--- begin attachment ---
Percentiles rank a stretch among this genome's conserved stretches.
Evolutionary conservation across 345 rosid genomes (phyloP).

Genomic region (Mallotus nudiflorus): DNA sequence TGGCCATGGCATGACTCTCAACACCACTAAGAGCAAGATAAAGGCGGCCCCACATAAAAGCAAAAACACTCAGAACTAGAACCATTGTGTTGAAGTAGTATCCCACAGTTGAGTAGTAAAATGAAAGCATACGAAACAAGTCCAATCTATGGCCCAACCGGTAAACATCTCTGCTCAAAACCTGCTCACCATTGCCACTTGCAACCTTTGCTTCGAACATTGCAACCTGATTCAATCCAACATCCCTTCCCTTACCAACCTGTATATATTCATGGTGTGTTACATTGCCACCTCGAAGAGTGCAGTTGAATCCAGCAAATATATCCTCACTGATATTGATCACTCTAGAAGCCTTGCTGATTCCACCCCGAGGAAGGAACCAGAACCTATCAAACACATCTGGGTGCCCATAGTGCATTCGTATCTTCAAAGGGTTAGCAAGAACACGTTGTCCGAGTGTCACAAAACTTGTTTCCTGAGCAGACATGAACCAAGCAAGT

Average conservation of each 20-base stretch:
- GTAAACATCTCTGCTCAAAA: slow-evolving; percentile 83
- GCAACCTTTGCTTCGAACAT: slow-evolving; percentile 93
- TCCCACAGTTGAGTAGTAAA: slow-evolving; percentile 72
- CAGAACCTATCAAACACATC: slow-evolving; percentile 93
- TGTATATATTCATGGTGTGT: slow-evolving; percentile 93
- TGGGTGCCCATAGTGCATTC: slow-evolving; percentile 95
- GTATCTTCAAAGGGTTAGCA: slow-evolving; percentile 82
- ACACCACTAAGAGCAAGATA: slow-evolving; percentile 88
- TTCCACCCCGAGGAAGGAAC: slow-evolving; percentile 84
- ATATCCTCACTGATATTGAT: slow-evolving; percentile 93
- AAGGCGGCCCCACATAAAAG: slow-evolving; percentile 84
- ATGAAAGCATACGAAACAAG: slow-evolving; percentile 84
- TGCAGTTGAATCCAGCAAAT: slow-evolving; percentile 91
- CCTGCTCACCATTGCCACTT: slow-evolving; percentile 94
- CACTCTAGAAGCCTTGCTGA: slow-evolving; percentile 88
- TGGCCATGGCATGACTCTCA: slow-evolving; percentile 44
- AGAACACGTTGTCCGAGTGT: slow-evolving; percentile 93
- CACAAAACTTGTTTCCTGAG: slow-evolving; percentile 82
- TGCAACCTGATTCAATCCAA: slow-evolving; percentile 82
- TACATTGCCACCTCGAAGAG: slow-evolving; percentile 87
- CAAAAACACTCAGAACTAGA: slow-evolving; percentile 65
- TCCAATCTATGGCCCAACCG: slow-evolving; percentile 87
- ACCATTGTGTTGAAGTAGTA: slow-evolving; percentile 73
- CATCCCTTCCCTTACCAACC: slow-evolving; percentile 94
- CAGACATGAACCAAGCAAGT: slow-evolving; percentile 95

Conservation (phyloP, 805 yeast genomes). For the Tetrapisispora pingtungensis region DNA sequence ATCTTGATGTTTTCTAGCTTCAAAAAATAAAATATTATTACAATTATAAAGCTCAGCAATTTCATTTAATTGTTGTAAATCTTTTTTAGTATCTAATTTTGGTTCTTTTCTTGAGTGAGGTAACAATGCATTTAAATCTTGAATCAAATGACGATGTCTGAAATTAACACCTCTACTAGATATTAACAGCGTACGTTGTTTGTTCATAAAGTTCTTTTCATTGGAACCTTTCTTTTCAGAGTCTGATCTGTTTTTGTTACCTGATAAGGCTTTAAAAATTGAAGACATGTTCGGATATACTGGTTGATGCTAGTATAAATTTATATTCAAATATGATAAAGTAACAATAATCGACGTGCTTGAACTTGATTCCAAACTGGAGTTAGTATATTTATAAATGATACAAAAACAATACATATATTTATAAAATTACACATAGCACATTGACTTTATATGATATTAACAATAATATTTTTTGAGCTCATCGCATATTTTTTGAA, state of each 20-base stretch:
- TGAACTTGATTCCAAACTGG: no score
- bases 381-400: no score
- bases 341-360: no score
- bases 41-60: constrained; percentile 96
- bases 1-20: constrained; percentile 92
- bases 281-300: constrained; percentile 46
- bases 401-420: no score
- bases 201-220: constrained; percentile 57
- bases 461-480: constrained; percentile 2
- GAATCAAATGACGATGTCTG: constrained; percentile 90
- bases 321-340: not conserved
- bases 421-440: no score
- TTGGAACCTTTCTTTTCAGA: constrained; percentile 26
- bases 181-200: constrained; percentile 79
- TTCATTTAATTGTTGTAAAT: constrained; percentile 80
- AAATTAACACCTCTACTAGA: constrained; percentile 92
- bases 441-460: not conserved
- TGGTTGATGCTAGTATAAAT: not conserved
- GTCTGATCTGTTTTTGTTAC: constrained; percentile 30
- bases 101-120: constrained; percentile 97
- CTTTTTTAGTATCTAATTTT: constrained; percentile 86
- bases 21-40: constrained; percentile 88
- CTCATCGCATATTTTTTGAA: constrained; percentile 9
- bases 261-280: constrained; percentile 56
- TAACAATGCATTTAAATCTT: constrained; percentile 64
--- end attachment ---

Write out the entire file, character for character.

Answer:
Percentiles rank a stretch among this genome's conserved stretches.
Evolutionary conservation across 345 rosid genomes (phyloP).

Genomic region (Mallotus nudiflorus): DNA sequence TGGCCATGGCATGACTCTCAACACCACTAAGAGCAAGATAAAGGCGGCCCCACATAAAAGCAAAAACACTCAGAACTAGAACCATTGTGTTGAAGTAGTATCCCACAGTTGAGTAGTAAAATGAAAGCATACGAAACAAGTCCAATCTATGGCCCAACCGGTAAACATCTCTGCTCAAAACCTGCTCACCATTGCCACTTGCAACCTTTGCTTCGAACATTGCAACCTGATTCAATCCAACATCCCTTCCCTTACCAACCTGTATATATTCATGGTGTGTTACATTGCCACCTCGAAGAGTGCAGTTGAATCCAGCAAATATATCCTCACTGATATTGATCACTCTAGAAGCCTTGCTGATTCCACCCCGAGGAAGGAACCAGAACCTATCAAACACATCTGGGTGCCCATAGTGCATTCGTATCTTCAAAGGGTTAGCAAGAACACGTTGTCCGAGTGTCACAAAACTTGTTTCCTGAGCAGACATGAACCAAGCAAGT

Average conservation of each 20-base stretch:
- GTAAACATCTCTGCTCAAAA: slow-evolving; percentile 83
- GCAACCTTTGCTTCGAACAT: slow-evolving; percentile 93
- TCCCACAGTTGAGTAGTAAA: slow-evolving; percentile 72
- CAGAACCTATCAAACACATC: slow-evolving; percentile 93
- TGTATATATTCATGGTGTGT: slow-evolving; percentile 93
- TGGGTGCCCATAGTGCATTC: slow-evolving; percentile 95
- GTATCTTCAAAGGGTTAGCA: slow-evolving; percentile 82
- ACACCACTAAGAGCAAGATA: slow-evolving; percentile 88
- TTCCACCCCGAGGAAGGAAC: slow-evolving; percentile 84
- ATATCCTCACTGATATTGAT: slow-evolving; percentile 93
- AAGGCGGCCCCACATAAAAG: slow-evolving; percentile 84
- ATGAAAGCATACGAAACAAG: slow-evolving; percentile 84
- TGCAGTTGAATCCAGCAAAT: slow-evolving; percentile 91
- CCTGCTCACCATTGCCACTT: slow-evolving; percentile 94
- CACTCTAGAAGCCTTGCTGA: slow-evolving; percentile 88
- TGGCCATGGCATGACTCTCA: slow-evolving; percentile 44
- AGAACACGTTGTCCGAGTGT: slow-evolving; percentile 93
- CACAAAACTTGTTTCCTGAG: slow-evolving; percentile 82
- TGCAACCTGATTCAATCCAA: slow-evolving; percentile 82
- TACATTGCCACCTCGAAGAG: slow-evolving; percentile 87
- CAAAAACACTCAGAACTAGA: slow-evolving; percentile 65
- TCCAATCTATGGCCCAACCG: slow-evolving; percentile 87
- ACCATTGTGTTGAAGTAGTA: slow-evolving; percentile 73
- CATCCCTTCCCTTACCAACC: slow-evolving; percentile 94
- CAGACATGAACCAAGCAAGT: slow-evolving; percentile 95

Conservation (phyloP, 805 yeast genomes). For the Tetrapisispora pingtungensis region DNA sequence ATCTTGATGTTTTCTAGCTTCAAAAAATAAAATATTATTACAATTATAAAGCTCAGCAATTTCATTTAATTGTTGTAAATCTTTTTTAGTATCTAATTTTGGTTCTTTTCTTGAGTGAGGTAACAATGCATTTAAATCTTGAATCAAATGACGATGTCTGAAATTAACACCTCTACTAGATATTAACAGCGTACGTTGTTTGTTCATAAAGTTCTTTTCATTGGAACCTTTCTTTTCAGAGTCTGATCTGTTTTTGTTACCTGATAAGGCTTTAAAAATTGAAGACATGTTCGGATATACTGGTTGATGCTAGTATAAATTTATATTCAAATATGATAAAGTAACAATAATCGACGTGCTTGAACTTGATTCCAAACTGGAGTTAGTATATTTATAAATGATACAAAAACAATACATATATTTATAAAATTACACATAGCACATTGACTTTATATGATATTAACAATAATATTTTTTGAGCTCATCGCATATTTTTTGAA, state of each 20-base stretch:
- TGAACTTGATTCCAAACTGG: no score
- bases 381-400: no score
- bases 341-360: no score
- bases 41-60: constrained; percentile 96
- bases 1-20: constrained; percentile 92
- bases 281-300: constrained; percentile 46
- bases 401-420: no score
- bases 201-220: constrained; percentile 57
- bases 461-480: constrained; percentile 2
- GAATCAAATGACGATGTCTG: constrained; percentile 90
- bases 321-340: not conserved
- bases 421-440: no score
- TTGGAACCTTTCTTTTCAGA: constrained; percentile 26
- bases 181-200: constrained; percentile 79
- TTCATTTAATTGTTGTAAAT: constrained; percentile 80
- AAATTAACACCTCTACTAGA: constrained; percentile 92
- bases 441-460: not conserved
- TGGTTGATGCTAGTATAAAT: not conserved
- GTCTGATCTGTTTTTGTTAC: constrained; percentile 30
- bases 101-120: constrained; percentile 97
- CTTTTTTAGTATCTAATTTT: constrained; percentile 86
- bases 21-40: constrained; percentile 88
- CTCATCGCATATTTTTTGAA: constrained; percentile 9
- bases 261-280: constrained; percentile 56
- TAACAATGCATTTAAATCTT: constrained; percentile 64